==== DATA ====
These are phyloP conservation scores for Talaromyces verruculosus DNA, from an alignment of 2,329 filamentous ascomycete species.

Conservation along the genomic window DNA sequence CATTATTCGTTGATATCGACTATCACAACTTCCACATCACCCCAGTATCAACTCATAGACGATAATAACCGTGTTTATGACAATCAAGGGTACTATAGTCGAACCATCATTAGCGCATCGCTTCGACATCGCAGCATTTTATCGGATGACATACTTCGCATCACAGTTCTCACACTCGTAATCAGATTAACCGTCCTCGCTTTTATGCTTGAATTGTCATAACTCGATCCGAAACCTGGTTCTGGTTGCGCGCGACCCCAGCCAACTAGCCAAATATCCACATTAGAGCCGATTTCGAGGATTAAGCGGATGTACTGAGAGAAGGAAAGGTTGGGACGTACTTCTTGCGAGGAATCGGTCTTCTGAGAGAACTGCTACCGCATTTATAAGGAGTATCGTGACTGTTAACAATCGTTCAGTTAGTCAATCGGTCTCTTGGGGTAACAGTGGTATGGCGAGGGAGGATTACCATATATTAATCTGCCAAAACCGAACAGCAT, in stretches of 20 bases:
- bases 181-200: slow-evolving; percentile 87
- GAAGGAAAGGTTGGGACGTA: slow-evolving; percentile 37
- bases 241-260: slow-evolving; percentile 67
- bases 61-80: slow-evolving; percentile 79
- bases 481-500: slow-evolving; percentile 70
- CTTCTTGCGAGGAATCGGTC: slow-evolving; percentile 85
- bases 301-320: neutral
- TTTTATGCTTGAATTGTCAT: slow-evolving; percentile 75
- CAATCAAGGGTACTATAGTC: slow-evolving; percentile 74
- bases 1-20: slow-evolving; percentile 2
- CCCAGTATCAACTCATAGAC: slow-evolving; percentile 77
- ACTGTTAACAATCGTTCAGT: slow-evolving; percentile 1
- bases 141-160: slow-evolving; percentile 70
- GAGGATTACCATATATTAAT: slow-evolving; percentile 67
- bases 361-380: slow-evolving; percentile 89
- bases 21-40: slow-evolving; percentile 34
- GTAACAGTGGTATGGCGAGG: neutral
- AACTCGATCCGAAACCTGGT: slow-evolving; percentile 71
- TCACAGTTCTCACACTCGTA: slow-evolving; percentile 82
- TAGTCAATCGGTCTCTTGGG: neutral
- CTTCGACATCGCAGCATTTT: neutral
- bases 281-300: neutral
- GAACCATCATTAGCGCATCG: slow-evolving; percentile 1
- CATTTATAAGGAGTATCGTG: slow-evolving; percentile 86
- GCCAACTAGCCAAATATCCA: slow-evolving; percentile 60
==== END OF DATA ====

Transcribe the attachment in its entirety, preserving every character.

These are phyloP conservation scores for Talaromyces verruculosus DNA, from an alignment of 2,329 filamentous ascomycete species.

Conservation along the genomic window DNA sequence CATTATTCGTTGATATCGACTATCACAACTTCCACATCACCCCAGTATCAACTCATAGACGATAATAACCGTGTTTATGACAATCAAGGGTACTATAGTCGAACCATCATTAGCGCATCGCTTCGACATCGCAGCATTTTATCGGATGACATACTTCGCATCACAGTTCTCACACTCGTAATCAGATTAACCGTCCTCGCTTTTATGCTTGAATTGTCATAACTCGATCCGAAACCTGGTTCTGGTTGCGCGCGACCCCAGCCAACTAGCCAAATATCCACATTAGAGCCGATTTCGAGGATTAAGCGGATGTACTGAGAGAAGGAAAGGTTGGGACGTACTTCTTGCGAGGAATCGGTCTTCTGAGAGAACTGCTACCGCATTTATAAGGAGTATCGTGACTGTTAACAATCGTTCAGTTAGTCAATCGGTCTCTTGGGGTAACAGTGGTATGGCGAGGGAGGATTACCATATATTAATCTGCCAAAACCGAACAGCAT, in stretches of 20 bases:
- bases 181-200: slow-evolving; percentile 87
- GAAGGAAAGGTTGGGACGTA: slow-evolving; percentile 37
- bases 241-260: slow-evolving; percentile 67
- bases 61-80: slow-evolving; percentile 79
- bases 481-500: slow-evolving; percentile 70
- CTTCTTGCGAGGAATCGGTC: slow-evolving; percentile 85
- bases 301-320: neutral
- TTTTATGCTTGAATTGTCAT: slow-evolving; percentile 75
- CAATCAAGGGTACTATAGTC: slow-evolving; percentile 74
- bases 1-20: slow-evolving; percentile 2
- CCCAGTATCAACTCATAGAC: slow-evolving; percentile 77
- ACTGTTAACAATCGTTCAGT: slow-evolving; percentile 1
- bases 141-160: slow-evolving; percentile 70
- GAGGATTACCATATATTAAT: slow-evolving; percentile 67
- bases 361-380: slow-evolving; percentile 89
- bases 21-40: slow-evolving; percentile 34
- GTAACAGTGGTATGGCGAGG: neutral
- AACTCGATCCGAAACCTGGT: slow-evolving; percentile 71
- TCACAGTTCTCACACTCGTA: slow-evolving; percentile 82
- TAGTCAATCGGTCTCTTGGG: neutral
- CTTCGACATCGCAGCATTTT: neutral
- bases 281-300: neutral
- GAACCATCATTAGCGCATCG: slow-evolving; percentile 1
- CATTTATAAGGAGTATCGTG: slow-evolving; percentile 86
- GCCAACTAGCCAAATATCCA: slow-evolving; percentile 60